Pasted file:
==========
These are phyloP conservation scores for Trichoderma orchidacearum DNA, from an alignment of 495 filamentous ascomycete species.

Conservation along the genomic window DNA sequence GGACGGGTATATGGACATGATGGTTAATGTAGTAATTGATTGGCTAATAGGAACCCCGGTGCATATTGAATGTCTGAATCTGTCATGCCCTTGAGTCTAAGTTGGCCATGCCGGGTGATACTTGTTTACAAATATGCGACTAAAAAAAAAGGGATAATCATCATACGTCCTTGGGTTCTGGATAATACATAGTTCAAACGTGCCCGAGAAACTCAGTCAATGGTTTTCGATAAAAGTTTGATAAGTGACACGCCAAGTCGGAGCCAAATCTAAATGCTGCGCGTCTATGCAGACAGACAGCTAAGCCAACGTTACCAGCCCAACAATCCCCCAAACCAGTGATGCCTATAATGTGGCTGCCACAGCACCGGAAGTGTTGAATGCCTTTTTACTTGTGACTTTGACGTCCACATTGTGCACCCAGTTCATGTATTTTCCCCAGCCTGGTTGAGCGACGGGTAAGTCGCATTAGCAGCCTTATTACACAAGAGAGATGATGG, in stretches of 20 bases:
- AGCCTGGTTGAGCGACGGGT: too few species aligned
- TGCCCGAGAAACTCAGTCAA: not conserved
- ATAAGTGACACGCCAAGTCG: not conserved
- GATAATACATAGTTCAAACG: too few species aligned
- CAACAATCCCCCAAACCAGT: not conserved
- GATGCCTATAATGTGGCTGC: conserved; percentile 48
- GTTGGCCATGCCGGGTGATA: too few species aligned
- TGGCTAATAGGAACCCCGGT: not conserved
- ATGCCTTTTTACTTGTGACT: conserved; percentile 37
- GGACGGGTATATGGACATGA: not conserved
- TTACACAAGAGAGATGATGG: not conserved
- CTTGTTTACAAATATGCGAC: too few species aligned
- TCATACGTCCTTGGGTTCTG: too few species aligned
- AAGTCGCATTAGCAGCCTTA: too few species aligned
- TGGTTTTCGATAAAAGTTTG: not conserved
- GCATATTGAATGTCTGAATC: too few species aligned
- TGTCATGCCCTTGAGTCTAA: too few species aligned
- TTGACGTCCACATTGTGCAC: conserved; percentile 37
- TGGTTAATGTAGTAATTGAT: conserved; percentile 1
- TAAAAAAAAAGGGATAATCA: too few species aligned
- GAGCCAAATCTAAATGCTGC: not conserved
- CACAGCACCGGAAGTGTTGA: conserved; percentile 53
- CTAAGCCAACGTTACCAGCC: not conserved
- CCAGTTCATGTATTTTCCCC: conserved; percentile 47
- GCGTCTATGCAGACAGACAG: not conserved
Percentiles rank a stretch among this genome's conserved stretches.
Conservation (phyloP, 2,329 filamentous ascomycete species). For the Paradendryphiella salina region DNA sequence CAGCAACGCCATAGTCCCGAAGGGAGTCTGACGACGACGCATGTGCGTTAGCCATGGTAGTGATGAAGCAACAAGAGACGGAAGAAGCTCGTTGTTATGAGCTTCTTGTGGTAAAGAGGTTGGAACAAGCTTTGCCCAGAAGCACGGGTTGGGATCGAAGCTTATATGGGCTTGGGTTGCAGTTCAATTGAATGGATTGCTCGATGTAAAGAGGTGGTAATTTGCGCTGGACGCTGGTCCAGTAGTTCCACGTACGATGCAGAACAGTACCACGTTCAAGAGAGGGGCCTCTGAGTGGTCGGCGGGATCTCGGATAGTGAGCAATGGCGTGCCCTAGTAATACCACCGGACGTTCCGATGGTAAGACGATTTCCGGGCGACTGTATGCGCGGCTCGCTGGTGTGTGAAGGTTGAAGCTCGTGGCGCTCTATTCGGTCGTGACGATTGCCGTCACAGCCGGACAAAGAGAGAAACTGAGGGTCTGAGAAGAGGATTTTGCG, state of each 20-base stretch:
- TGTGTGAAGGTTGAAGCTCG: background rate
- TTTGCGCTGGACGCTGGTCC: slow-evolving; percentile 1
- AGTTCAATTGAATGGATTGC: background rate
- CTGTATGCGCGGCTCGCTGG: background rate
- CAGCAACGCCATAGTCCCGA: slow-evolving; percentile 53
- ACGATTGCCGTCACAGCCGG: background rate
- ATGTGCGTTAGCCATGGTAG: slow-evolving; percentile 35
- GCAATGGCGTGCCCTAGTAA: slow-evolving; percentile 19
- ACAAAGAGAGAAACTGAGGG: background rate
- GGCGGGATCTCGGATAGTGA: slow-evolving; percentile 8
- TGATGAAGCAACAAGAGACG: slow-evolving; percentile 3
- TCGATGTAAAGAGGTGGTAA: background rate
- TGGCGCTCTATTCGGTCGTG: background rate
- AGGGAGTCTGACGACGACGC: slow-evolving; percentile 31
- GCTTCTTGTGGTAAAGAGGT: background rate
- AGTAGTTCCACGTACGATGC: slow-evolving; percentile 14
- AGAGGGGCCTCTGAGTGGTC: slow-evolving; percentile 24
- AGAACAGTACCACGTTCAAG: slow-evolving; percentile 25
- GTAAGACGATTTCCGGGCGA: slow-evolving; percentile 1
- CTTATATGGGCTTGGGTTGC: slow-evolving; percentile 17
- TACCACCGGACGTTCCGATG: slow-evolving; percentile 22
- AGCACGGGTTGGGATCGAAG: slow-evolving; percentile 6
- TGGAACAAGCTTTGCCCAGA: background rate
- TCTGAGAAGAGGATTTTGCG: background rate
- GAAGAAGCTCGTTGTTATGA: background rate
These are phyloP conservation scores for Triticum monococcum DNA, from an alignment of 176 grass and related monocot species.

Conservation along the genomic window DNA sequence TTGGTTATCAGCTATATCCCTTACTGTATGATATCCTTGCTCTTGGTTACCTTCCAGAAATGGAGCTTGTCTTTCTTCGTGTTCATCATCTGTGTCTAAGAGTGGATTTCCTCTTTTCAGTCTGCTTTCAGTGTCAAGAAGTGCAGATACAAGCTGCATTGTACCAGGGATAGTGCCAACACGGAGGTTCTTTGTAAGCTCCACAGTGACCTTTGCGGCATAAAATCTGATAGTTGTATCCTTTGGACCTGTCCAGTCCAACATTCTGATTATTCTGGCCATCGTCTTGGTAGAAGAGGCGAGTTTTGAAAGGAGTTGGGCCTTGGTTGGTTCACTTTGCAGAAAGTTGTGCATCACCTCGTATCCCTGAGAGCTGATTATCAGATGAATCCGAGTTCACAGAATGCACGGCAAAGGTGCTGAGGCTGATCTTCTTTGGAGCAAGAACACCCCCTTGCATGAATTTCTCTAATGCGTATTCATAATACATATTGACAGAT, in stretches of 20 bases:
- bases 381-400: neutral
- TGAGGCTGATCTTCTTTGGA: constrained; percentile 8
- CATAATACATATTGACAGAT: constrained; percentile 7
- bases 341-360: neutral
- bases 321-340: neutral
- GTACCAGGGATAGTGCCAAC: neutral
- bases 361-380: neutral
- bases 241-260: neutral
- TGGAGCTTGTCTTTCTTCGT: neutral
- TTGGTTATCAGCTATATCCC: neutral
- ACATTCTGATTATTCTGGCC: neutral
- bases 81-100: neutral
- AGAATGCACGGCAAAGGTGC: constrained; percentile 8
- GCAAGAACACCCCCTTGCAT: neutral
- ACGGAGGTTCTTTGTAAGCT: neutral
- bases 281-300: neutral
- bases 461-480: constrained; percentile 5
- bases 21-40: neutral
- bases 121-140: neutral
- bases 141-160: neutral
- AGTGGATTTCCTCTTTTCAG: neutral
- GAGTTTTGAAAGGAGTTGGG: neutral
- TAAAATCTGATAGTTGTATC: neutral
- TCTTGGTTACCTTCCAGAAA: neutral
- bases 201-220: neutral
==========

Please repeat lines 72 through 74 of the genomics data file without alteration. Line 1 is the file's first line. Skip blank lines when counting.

- bases 281-300: neutral
- bases 461-480: constrained; percentile 5
- bases 21-40: neutral